May somebody guide me what exactly determines the length of a launch window? When doing the (basic) celestrial mechanics caclulations for e.g. a transit from Earth to Venus, one usually assumes point-like planets, which would give more exact times when to start from Earth to reach Venus via a Hohmann transfer orbit, but what about the allowed variance around that time?


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    $\begingroup$ A good starting point are "porkchop plots" - essentially the window is defined by how much excess performance your launch vehicle has $\endgroup$ – asdfex Jan 2 at 10:24
  • $\begingroup$ @asdfex I get the point with additional fuel. I am however also wondering if the finite (non-zero) size of Venus matters somehow? I mean, I don't want to hit a point on the orbit of Venus, I want to enter an orbit around Venus which is much larger and probably easier (in terms of possibly widening the launch window), isn't it? $\endgroup$ – B--rian Jan 2 at 11:17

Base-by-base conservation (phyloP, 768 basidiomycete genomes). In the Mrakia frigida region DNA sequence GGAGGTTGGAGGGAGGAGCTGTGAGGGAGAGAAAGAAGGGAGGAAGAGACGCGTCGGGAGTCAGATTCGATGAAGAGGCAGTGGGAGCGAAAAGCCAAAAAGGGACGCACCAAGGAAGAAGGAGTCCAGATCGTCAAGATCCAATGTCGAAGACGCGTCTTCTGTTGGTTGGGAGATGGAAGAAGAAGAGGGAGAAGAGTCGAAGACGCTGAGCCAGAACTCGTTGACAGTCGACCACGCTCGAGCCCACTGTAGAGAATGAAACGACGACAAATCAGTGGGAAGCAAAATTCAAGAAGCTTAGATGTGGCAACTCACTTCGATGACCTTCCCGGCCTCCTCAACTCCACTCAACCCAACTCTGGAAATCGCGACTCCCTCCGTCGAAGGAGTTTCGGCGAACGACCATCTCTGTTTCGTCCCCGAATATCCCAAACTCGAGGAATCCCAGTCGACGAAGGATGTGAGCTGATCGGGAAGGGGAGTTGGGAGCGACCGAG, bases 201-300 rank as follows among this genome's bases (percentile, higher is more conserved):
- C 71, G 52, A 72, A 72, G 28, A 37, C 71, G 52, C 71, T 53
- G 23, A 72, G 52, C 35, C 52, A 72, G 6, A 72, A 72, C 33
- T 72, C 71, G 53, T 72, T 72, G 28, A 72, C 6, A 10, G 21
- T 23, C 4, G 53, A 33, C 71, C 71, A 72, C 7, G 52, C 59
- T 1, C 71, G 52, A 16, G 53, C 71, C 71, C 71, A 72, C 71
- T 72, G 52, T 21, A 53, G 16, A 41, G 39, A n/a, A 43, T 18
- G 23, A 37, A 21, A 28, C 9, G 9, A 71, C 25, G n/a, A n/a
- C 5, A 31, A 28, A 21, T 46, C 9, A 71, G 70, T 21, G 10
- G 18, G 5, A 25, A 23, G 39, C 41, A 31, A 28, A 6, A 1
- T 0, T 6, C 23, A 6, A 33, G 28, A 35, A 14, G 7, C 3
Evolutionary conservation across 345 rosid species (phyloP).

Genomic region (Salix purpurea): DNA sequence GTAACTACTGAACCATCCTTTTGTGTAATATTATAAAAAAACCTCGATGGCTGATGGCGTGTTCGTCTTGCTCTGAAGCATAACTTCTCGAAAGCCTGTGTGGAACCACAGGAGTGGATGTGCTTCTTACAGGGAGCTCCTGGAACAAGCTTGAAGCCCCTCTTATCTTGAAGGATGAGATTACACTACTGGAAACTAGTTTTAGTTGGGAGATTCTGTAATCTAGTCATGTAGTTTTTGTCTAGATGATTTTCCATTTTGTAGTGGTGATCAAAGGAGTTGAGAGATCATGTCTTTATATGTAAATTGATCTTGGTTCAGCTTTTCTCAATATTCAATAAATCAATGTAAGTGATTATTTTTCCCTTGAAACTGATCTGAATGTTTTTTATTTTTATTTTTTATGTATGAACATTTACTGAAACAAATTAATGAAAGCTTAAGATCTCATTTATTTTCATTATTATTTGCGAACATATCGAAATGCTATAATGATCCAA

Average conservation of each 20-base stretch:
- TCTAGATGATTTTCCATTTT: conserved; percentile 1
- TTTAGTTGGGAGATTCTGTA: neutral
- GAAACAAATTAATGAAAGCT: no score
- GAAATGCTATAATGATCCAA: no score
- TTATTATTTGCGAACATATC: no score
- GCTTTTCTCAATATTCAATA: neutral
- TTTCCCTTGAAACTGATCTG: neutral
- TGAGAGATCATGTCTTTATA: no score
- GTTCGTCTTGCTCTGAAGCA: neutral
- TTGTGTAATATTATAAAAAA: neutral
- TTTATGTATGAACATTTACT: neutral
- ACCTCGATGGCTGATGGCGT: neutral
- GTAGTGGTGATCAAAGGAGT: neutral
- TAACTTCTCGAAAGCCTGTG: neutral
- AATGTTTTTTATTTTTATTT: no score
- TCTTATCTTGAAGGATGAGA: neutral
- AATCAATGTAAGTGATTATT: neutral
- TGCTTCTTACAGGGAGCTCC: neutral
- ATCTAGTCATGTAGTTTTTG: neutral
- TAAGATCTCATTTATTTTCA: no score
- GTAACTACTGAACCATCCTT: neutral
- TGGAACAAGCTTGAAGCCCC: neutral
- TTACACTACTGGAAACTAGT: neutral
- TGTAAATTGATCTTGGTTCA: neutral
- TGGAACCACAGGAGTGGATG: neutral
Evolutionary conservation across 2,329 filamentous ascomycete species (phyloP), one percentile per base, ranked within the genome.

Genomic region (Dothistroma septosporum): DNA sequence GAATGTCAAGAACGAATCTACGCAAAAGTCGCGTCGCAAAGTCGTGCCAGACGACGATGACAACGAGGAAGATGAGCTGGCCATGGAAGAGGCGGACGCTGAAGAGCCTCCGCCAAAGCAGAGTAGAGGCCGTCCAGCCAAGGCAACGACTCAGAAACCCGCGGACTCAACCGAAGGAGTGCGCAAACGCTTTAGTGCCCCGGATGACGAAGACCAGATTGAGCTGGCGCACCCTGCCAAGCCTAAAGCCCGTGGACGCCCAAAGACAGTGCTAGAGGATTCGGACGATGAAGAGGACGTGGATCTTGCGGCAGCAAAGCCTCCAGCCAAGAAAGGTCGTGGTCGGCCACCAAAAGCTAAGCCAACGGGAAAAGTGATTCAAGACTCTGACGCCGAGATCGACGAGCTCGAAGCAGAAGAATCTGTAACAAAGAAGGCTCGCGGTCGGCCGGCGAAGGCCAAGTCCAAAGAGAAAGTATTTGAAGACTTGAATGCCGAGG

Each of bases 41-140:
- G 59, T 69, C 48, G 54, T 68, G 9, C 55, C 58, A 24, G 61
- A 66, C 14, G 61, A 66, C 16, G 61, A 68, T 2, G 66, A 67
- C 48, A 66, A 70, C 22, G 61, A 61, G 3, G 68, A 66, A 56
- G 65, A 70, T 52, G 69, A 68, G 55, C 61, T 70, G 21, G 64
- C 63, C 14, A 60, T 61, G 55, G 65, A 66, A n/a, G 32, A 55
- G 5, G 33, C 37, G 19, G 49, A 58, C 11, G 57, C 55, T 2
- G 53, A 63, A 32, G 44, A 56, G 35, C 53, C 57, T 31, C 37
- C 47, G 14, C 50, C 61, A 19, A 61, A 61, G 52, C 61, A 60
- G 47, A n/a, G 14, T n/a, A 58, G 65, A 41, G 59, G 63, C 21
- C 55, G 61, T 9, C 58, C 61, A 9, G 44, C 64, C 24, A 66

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    $\begingroup$ @B--rian The orbital circumference of Venus is 56000 times its diameter. In terms of determining the practical launch window, the effect of the size of the target is way down in the rounding error. $\endgroup$ – Christopher James Huff Jan 2 at 17:02
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    $\begingroup$ @B--rian when you consider Venus, you do want to hit a point in the orbit (a precise one at that). When you consider the "How do I get there?" question, it all boils down to what is the optimal launch time to hit the point in the sky that will get you to whatever transfer to Venus is being used. On either side of that optimal time will be a number of seconds where you can launch, and still have enough fuel to get there. From a planning standpoint there will be a narrow range of acceptable obits around Venus, so you do need to hit a fairly particular point to enter an acceptable orbit. $\endgroup$ – David C. Rankin Jan 3 at 18:17

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